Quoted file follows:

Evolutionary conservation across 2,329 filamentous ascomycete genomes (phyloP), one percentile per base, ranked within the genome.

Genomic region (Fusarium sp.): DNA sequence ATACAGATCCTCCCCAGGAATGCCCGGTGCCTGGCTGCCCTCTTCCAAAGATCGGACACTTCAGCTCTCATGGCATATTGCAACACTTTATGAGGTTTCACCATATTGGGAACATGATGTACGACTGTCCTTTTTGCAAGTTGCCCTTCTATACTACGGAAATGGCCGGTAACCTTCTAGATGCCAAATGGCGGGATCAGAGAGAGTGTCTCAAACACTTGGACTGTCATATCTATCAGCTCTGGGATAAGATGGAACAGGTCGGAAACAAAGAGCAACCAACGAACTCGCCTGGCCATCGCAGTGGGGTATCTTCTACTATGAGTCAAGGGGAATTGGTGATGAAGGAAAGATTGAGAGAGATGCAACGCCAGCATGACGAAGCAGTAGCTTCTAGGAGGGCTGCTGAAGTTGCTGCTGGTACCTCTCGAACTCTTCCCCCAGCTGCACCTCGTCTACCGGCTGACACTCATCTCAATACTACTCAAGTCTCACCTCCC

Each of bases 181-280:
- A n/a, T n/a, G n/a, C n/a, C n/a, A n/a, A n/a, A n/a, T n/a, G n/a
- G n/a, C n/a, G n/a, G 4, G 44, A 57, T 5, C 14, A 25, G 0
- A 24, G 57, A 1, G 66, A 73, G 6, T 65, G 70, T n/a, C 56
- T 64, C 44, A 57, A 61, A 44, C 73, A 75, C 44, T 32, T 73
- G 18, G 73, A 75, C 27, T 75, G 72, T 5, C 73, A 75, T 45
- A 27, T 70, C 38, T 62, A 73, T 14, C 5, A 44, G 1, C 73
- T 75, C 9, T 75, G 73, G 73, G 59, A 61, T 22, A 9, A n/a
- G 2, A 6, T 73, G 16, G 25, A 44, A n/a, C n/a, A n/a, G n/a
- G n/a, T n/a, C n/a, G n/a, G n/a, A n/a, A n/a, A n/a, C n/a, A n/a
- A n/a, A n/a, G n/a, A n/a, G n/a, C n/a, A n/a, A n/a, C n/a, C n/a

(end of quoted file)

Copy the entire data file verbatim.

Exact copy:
Evolutionary conservation across 2,329 filamentous ascomycete genomes (phyloP), one percentile per base, ranked within the genome.

Genomic region (Fusarium sp.): DNA sequence ATACAGATCCTCCCCAGGAATGCCCGGTGCCTGGCTGCCCTCTTCCAAAGATCGGACACTTCAGCTCTCATGGCATATTGCAACACTTTATGAGGTTTCACCATATTGGGAACATGATGTACGACTGTCCTTTTTGCAAGTTGCCCTTCTATACTACGGAAATGGCCGGTAACCTTCTAGATGCCAAATGGCGGGATCAGAGAGAGTGTCTCAAACACTTGGACTGTCATATCTATCAGCTCTGGGATAAGATGGAACAGGTCGGAAACAAAGAGCAACCAACGAACTCGCCTGGCCATCGCAGTGGGGTATCTTCTACTATGAGTCAAGGGGAATTGGTGATGAAGGAAAGATTGAGAGAGATGCAACGCCAGCATGACGAAGCAGTAGCTTCTAGGAGGGCTGCTGAAGTTGCTGCTGGTACCTCTCGAACTCTTCCCCCAGCTGCACCTCGTCTACCGGCTGACACTCATCTCAATACTACTCAAGTCTCACCTCCC

Each of bases 181-280:
- A n/a, T n/a, G n/a, C n/a, C n/a, A n/a, A n/a, A n/a, T n/a, G n/a
- G n/a, C n/a, G n/a, G 4, G 44, A 57, T 5, C 14, A 25, G 0
- A 24, G 57, A 1, G 66, A 73, G 6, T 65, G 70, T n/a, C 56
- T 64, C 44, A 57, A 61, A 44, C 73, A 75, C 44, T 32, T 73
- G 18, G 73, A 75, C 27, T 75, G 72, T 5, C 73, A 75, T 45
- A 27, T 70, C 38, T 62, A 73, T 14, C 5, A 44, G 1, C 73
- T 75, C 9, T 75, G 73, G 73, G 59, A 61, T 22, A 9, A n/a
- G 2, A 6, T 73, G 16, G 25, A 44, A n/a, C n/a, A n/a, G n/a
- G n/a, T n/a, C n/a, G n/a, G n/a, A n/a, A n/a, A n/a, C n/a, A n/a
- A n/a, A n/a, G n/a, A n/a, G n/a, C n/a, A n/a, A n/a, C n/a, C n/a